Review: Britfield & the Lost Crown

It is no secret that I love reading books.  It is one of my absolute favorite things to do.  My husband and kids enjoy it as well.  We love finding new authors.  We love reading about the adventures that characters embark in.  It is this love of reading that had us so excited to review “Britfield & the Lost Crown” by C.R. Stewart.

About the Author

C.R. Stewart is the author of “Britfield & the Lost Crown”.  He has written a variety of genres such as non-fiction, and screenplays.  He received a Bachelor of Arts in British Literature and European History from Brown University.  He earned an MBA from Boston College; and is pursuing a Master of Science in Advanced Management and a PhD in Strategy at Peter F. Drucker and Masatoshi Ito Graduate School of Management, Claremont Graduate University. He also did some post- graduate work at Harvard University.

About the Product

I received a soft-cover physical copy of “Britfield & the Lost Crown”.  There were 386 pages, where 383 pages were dedicated to the actual story told over seventeen chapters.  The print was larger than the standard print found it most books, making it a quicker read than I anticipated.

In addition to the book, there is also a Teacher’s Guide that is available.  It is 83 pages long and focuses on vocabulary and comprehension.  There are also questions that would be perfectly utilized as discussion questions for a reading class or small group.  There are also research activities that allow the students/users to use technology to complete.  

To view the Teacher’s Guide, click the image below. 

While I reviewed a soft-cover physical copy of the book, it is also available in other formats such as e-book, and audio.


A boy named Tom has been shuffled from orphanage to orphanage since he was two.  He has been given no real answers as to what happened to his parents.  When questioned, the “caretakers” simply change the subject or answer that they are dead.  Tom finds himself at Weatherly, perhaps one of the most cruel and vile orphanages of all.  Here, children are forced to spend most of their time working for no pay.  The boys construct chairs, and the girls make baskets.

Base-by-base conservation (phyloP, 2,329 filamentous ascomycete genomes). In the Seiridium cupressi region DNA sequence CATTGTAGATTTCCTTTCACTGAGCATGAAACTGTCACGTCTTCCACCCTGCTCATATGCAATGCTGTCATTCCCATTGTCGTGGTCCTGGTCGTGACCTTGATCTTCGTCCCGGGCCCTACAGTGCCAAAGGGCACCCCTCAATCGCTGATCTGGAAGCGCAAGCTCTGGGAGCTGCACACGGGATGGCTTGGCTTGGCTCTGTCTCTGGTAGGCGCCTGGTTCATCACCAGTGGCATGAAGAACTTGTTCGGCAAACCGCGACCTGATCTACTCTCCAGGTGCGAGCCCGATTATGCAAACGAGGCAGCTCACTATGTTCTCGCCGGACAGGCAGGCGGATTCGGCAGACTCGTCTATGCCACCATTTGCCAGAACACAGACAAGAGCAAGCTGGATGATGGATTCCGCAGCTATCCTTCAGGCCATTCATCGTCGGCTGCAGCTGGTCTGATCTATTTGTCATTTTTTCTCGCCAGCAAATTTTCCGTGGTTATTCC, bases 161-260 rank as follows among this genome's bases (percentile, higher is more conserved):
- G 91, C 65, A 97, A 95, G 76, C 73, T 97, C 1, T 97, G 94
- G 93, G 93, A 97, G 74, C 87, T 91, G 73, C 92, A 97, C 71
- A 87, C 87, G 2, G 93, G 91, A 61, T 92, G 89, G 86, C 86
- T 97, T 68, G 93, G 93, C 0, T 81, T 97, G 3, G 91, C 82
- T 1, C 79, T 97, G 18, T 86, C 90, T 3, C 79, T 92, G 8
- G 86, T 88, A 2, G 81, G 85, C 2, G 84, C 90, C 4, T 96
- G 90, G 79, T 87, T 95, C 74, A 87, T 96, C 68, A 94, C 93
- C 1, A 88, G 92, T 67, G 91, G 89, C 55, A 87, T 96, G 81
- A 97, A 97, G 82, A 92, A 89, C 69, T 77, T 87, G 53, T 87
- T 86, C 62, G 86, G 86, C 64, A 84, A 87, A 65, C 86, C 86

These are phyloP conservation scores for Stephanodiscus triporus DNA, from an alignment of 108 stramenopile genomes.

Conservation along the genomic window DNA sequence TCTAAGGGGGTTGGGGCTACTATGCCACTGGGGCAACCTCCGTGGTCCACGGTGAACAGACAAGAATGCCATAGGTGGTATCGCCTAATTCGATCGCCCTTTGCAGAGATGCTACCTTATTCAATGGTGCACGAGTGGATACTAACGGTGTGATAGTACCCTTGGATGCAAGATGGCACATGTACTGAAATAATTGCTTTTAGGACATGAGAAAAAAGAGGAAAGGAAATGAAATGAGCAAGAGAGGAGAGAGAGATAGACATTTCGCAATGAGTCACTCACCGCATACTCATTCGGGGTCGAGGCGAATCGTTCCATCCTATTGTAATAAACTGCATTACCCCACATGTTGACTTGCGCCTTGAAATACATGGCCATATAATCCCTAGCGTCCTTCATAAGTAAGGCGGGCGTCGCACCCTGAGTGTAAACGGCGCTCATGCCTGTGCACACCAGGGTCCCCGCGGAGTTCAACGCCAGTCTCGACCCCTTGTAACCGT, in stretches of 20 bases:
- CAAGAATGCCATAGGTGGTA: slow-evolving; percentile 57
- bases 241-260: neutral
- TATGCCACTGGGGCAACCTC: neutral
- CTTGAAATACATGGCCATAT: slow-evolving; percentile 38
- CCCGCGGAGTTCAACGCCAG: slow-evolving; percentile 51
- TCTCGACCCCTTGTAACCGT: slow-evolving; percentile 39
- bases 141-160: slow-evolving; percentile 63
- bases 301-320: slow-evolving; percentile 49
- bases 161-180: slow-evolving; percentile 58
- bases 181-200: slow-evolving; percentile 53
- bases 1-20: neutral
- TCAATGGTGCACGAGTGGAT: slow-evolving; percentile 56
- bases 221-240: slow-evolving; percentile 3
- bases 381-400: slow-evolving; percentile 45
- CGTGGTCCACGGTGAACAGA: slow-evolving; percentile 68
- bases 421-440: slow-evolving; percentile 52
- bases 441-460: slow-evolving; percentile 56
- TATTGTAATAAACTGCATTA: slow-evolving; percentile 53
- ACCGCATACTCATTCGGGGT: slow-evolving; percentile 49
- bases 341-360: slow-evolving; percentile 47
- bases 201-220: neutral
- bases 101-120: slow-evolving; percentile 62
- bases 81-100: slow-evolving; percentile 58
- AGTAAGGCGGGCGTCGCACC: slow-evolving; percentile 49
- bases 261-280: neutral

Their only ally in the building is Mr. Picketers, who sneaks the children extra food when he can, to compensate for the rations they are given.  The 56 orphans inside the orphanage have a brother and sisterhood unlike any other.  When Tom and Sarah, his very best friend, get in trouble, Tom realizes that he must leave.   However, to earn Tom’s trust and have him turn against those he loves, it is revealed to Tom that his parents are alive.

This new found information only drives Tom to want to escape more, so that he can find answers.  When the entire orphanage helps Tom and Sarah escape, they set out to find what the meaning behind the only clue that he has — Britfield.

Through various cities, and dangerous situations, Tom and Sarah encounter a variety of people.  Some friends, some foes.  They discover the secret of Britfield, and how it impacts Tom.  The secret leaves them in peril. 

What Did We Think?

I can’t even begin to describe the love I have for this book.  I read it in one day, and my kids quickly scooped it up after me.  There was enough adventure and excitement to keep me wanting to read, which made me stay up late to finish it.  I was so disappointed to see that I would have to wait to read the sequel to this adventure novel in the fall of 2020.  I cannot wait to see what adventures Tom and Sarah will embark on. 

I really enjoyed the historical components found in the book.  The descriptions used for such prominent locations such as St. Paul’s Cathedral and Windsor Castle brought the store to life, and the English History that was included was fascinating.

Follow Up?

If you would like to learn more about “Britfield & the Lost Crown” you can connect through any of the following social media platforms.


If you would like to read other reviews by my fellow Review Crew members, click the banner below. 

Leave a Reply

Fill in your details below or click an icon to log in: Logo

You are commenting using your account. Log Out /  Change )

Google photo

You are commenting using your Google account. Log Out /  Change )

Twitter picture

You are commenting using your Twitter account. Log Out /  Change )

Facebook photo

You are commenting using your Facebook account. Log Out /  Change )

Connecting to %s